Erection Problems (Erectile Dysfunction) (cont.)
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Erection problems (erectile dysfunction) may be caused by physical problems related to the blood vessels, nerves, and hormones or by psychological issues. Physical problems cause about 8 out of 10 cases of erectile dysfunction.
Normally, an erection occurs when your imagination or senses (vision, hearing, touch, smell, taste) are stimulated and you become aroused. Your central nervous system sends nerve impulses that increase blood flow to your penis. Blood fills the spongy chambers (corpora cavernosa) in the penis, causing them to expand and become rigid.
Four requirements for a normal erection are:
Physical causes of erection problems include long-term (chronic) and short-term (acute) injuries and complications of prostate or other surgery that interfere with nerve impulses or blood flow to the penis. Physical problems are often the cause of erection difficulties in men age 50 or older.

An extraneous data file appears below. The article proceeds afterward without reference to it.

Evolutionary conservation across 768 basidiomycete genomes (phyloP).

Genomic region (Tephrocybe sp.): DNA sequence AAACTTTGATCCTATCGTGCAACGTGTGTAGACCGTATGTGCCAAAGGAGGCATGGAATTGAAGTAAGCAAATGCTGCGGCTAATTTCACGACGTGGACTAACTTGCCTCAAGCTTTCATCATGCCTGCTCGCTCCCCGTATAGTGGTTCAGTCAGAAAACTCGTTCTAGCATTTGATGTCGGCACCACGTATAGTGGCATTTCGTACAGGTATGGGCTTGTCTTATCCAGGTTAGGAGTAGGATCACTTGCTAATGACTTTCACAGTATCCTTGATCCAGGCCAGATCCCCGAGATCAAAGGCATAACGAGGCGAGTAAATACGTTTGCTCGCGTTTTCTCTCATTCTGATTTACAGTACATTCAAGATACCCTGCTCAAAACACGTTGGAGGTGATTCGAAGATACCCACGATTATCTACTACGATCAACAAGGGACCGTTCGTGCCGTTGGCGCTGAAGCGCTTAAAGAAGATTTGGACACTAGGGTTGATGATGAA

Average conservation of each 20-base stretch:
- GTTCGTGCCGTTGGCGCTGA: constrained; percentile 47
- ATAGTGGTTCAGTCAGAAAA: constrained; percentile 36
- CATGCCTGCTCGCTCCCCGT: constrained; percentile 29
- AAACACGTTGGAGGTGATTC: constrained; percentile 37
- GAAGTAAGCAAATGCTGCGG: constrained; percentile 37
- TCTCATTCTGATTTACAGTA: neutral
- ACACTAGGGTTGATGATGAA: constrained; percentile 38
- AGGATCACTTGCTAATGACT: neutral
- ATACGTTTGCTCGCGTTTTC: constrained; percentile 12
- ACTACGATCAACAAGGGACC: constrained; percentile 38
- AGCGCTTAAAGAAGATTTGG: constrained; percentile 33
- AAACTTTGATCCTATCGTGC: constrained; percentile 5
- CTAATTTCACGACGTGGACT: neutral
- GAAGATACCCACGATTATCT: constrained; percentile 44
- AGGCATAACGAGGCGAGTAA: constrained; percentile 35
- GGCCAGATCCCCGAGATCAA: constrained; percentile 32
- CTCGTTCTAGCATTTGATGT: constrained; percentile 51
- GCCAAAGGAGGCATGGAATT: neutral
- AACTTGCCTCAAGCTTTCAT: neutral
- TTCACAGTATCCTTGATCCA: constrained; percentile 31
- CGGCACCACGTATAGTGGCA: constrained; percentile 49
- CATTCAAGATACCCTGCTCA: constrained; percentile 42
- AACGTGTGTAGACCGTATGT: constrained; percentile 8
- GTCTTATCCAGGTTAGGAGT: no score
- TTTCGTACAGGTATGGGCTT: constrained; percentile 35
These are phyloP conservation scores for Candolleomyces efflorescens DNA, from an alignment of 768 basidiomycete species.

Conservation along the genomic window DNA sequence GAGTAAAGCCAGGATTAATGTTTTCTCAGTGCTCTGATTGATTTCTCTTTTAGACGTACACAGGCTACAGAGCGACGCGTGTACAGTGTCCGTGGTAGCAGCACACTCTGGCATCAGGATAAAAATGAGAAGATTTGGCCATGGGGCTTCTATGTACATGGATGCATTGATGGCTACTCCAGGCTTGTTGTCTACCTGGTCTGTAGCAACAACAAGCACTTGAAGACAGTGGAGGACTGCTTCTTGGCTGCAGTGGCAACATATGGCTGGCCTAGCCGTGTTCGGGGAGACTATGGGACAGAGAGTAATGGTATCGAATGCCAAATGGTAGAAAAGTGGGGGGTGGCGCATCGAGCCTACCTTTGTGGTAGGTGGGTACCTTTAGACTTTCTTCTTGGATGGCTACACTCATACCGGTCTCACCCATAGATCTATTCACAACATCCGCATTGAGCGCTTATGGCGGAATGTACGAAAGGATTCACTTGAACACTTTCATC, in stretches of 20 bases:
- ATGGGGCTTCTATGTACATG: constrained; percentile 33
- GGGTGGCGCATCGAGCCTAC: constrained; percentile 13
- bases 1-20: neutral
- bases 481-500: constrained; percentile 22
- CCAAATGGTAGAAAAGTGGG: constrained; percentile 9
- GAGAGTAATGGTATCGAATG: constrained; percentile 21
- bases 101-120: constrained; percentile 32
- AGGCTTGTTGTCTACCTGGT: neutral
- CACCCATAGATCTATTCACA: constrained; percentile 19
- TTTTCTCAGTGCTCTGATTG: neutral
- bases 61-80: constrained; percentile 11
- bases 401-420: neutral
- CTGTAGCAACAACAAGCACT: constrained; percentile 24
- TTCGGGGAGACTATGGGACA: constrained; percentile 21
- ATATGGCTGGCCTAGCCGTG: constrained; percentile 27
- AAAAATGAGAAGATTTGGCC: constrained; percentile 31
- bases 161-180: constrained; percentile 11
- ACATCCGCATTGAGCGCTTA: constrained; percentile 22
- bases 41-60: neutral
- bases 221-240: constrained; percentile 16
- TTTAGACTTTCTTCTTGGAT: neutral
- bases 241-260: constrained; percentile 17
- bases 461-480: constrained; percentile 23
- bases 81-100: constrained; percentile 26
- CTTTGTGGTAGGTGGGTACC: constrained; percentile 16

Activities that restrict blood flow to the penis also may result in erection problems. Some doctors have observed that men who regularly ride bicycles over long distances are more likely to have erection problems than men who ride only occasionally, especially if they ride on a narrow, unpadded saddle. But the possible link between bicycle riding and erection problems has not been proved.
A vasectomy usually does not cause an erection problem. But pain after the operation may affect sexual performance for a while. And if a man was not comfortable with his decision to have a vasectomy, or is having second thoughts, it could affect him psychologically.
Psychological causes of erection problems include depression (which also has a physical component), anxiety, stress, grief, or problems with current or past relationships. These interfere with the erection process by distracting the man from things that would normally arouse him. Erection problems in men younger than 40 who have no physical risk factors are more likely to be caused by psychological factors than physical causes.
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